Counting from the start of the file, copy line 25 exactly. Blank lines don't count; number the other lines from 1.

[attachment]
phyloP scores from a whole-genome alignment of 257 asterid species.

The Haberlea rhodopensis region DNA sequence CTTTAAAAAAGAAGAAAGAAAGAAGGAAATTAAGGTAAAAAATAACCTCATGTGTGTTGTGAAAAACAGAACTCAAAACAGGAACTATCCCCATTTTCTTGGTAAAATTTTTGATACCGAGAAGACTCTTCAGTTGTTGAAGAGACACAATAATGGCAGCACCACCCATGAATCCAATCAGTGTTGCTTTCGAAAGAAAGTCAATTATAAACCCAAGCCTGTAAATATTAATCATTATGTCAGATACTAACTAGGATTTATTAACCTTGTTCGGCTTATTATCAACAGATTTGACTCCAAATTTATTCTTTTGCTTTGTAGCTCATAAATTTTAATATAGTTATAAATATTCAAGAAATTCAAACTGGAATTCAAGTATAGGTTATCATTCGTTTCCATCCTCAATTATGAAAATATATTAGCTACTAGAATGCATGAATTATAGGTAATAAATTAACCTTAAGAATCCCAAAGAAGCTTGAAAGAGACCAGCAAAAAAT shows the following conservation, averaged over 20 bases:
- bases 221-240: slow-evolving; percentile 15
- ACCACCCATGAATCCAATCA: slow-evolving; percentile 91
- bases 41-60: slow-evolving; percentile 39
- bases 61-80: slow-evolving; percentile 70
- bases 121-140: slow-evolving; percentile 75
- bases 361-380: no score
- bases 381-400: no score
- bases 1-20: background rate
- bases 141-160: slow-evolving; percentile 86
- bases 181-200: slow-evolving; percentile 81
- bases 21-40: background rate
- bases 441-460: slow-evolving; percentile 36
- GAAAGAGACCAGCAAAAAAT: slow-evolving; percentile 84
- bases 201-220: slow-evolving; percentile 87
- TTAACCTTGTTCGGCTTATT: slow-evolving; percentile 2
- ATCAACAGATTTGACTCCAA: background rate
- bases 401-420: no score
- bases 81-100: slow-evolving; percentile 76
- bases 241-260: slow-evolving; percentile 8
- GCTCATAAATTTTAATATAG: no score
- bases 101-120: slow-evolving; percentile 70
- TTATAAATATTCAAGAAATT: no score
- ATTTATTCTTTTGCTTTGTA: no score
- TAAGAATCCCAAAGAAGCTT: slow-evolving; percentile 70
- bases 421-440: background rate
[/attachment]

- ATTTATTCTTTTGCTTTGTA: no score